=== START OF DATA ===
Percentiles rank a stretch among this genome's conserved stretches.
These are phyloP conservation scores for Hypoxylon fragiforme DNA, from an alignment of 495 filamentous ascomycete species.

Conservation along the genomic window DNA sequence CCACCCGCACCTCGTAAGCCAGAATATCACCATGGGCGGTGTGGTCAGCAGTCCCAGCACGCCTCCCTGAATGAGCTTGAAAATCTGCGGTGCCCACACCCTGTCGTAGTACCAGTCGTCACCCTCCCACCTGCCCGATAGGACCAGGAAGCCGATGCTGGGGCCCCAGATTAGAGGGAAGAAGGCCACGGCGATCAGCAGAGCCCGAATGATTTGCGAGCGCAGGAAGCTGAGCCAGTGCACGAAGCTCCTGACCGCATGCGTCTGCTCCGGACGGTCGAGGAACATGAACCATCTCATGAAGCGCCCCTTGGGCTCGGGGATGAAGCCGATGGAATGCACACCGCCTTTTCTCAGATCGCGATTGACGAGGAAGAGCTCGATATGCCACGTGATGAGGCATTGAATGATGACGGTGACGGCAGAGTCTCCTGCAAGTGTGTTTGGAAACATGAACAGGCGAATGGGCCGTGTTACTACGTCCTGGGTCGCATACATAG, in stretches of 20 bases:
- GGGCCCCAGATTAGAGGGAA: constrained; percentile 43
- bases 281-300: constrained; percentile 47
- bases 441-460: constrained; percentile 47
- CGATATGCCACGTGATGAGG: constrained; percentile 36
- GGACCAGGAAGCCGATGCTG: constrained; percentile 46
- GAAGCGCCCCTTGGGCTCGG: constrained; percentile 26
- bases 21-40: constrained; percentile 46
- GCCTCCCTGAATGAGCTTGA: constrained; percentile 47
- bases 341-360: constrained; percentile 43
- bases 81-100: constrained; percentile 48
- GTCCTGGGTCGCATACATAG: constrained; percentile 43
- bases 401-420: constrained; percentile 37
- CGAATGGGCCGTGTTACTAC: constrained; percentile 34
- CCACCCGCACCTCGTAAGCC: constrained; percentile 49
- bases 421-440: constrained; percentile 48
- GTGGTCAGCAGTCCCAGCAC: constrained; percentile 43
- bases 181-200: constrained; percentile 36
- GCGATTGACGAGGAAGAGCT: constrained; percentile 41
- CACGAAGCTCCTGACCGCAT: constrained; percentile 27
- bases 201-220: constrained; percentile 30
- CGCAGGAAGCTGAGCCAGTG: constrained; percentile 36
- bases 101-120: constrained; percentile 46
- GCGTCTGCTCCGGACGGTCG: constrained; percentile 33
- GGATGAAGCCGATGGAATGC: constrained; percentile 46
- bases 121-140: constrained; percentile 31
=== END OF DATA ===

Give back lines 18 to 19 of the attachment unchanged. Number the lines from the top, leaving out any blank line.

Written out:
- bases 421-440: constrained; percentile 48
- GTGGTCAGCAGTCCCAGCAC: constrained; percentile 43